While the MEMS thermal switch 10 is shown having a single medial slideably engaged dielectric tether 152 and 252 on each conductive circuit 120 a and b and 220 a and b, respectively, it should be understood that this embodiment is exemplary only, and in other exemplary embodiments, the MEMS thermal switch may have ay number of additional medial slideably engaged dielectric tethers, depending on the requirements of the application.
In order to allow the slideable contact, medial dielectric tethers 152 and 252 may be constructed as shown in
The gap 124 may, in general, be filled only with ambient air. Alternatively, a lubricating material may also be disposed in the gap 124, such as a thin fluorocarbon film, for example, approximately 10 to 20 Angstroms thick, and with some bonding affinity for the dielectric surface. Examples of the fluorocarbon materials include AM2001 or Z-Dol, common lubricants sold by Dupont Corp. (Wilmington, Del.). The inclusion of the lubricating material may discourage the binding of the slideably engaged dielectric tether with the conductive circuits 120 a, b or 220 a, b.However, it should be understood that the inclusion of the lubricating material is optional, and may depend on other design considerations.
An exemplary method for fabricating the MEMS switch 10 with slideably engaged dielectric tethers will be described next, with reference to
It should be understood that the method depicted in
Photoresist may once again e deposited over the substrate 112, and patterned according to the features in a mask which correspond to the locations of the conductive circuit 120 a and b and the flexor beam 110. The exposed portions of the photoresist are then dissolved as before, exposing the appropriate areas of the sacrificial layer. The exposed sacrificial layer may then be electroplated with nickel to form the flexor beams 110 and conductive circuit 120 a, b of the compact MEMS switch 10. The flexor beam 110 and the conductive circuit 120 a, b may have the relatively tall aspect ratio shown in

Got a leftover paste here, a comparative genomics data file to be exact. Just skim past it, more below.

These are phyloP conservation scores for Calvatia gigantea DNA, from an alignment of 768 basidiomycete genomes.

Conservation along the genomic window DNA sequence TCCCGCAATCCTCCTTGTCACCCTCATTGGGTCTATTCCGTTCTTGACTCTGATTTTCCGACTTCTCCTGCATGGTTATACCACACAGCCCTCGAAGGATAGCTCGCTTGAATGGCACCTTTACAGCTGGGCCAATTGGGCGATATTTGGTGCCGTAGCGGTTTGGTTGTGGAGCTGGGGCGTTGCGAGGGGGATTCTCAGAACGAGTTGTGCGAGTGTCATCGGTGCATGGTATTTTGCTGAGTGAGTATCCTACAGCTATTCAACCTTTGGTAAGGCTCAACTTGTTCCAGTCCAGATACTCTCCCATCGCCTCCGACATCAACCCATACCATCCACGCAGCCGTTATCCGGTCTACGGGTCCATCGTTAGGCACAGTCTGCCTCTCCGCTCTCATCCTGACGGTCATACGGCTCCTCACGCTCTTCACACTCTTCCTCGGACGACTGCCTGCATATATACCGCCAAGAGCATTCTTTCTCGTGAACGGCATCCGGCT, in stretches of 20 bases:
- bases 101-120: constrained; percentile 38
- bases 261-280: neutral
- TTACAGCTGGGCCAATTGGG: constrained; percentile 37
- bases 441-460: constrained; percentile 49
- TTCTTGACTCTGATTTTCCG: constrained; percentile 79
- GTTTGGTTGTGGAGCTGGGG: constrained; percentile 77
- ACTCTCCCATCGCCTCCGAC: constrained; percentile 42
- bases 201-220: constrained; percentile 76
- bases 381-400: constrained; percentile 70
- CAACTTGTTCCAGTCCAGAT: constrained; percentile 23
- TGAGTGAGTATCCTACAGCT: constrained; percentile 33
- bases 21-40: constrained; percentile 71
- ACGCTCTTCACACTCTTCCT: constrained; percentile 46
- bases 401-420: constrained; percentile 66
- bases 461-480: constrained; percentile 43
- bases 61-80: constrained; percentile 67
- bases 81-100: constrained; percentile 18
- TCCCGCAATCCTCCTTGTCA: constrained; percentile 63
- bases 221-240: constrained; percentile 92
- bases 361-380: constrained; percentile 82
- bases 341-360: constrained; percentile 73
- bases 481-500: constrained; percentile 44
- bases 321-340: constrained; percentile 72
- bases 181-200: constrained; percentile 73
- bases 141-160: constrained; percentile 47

Although not shown specifically in
It should be understood that the process illustrated in
The resulting MEMS device 10 may then be encapsulated in a protective lid or cap wafer. Details relating to the fabrication of a cap layer may be found in co-pending U.S. patent application Ser. No. 11/211,625, incorporated by reference herein in its entirety.
While various details have been described m conjunction with the exemplary implementations outlined above, various alternatives, modifications, variations, improvements, and/or substantial equivalents, whether known or that are or may be presently unforeseen, may become apparent upon reviewing the foregoing disclosure. While the embodiment described above relates to a microelectromechanical electrical switch, it should be understood that the techniques and designs described above may be applied to any of a number of other microelectromechanical devices, such as valves and actuators. In addition, which a MEMS thermal switch is described having a single slideable tether, it should be understood that the MEMS thermal switch may have any number of additional slideable tethers. Moreover, a MEMS thermal switch is described wherein the expanding beam is a conductive circuit, however the expanding beam may be any beam which expands upon actuation Furthermore, details related to the specific design features and dimensions of the MEMS thermal switch are intended to be illustrative only, and the invention is not limited to such embodiments. Accordingly, the exemplary implementations set forth above, are intended to be illustrative, not liming.
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|U.S. Classification||318/117, 310/306, 60/528|
|Cooperative Classification||H01H2061/008, Y10T29/49105, B81B3/0024, Y10T29/49204, B81B2201/0278, Y10T29/49147, H01H2037/008, B81B2201/018, Y10T29/53248|
|Mar 20, 2006||AS||Assignment|
Owner name: INNOVATIVE MICRO TECHNOLOGY, CALIFORNIA
Free format text: ASSIGNMENT OF ASSIGNORS INTEREST;ASSIGNORS:PARANJPYE, ALOK;SUMMERS, JEFFERY F.;REEL/FRAME:018031/0678
Effective date: 20060316
Owner name: INNOVATIVE MICRO TECHNOLOGY, CALIFORNIA
Free format text: ASSIGNMENT OF ASSIGNORS INTEREST;ASSIGNORS:PARANJPYE, ALOK;SUMMERS, JEFFERY F.;REEL/FRAME:017670/0324
Effective date: 20060316
|Aug 29, 2014||REMI||Maintenance fee reminder mailed|
|Sep 23, 2014||SULP||Surcharge for late payment|
|Sep 23, 2014||FPAY||Fee payment|
Year of fee payment: 4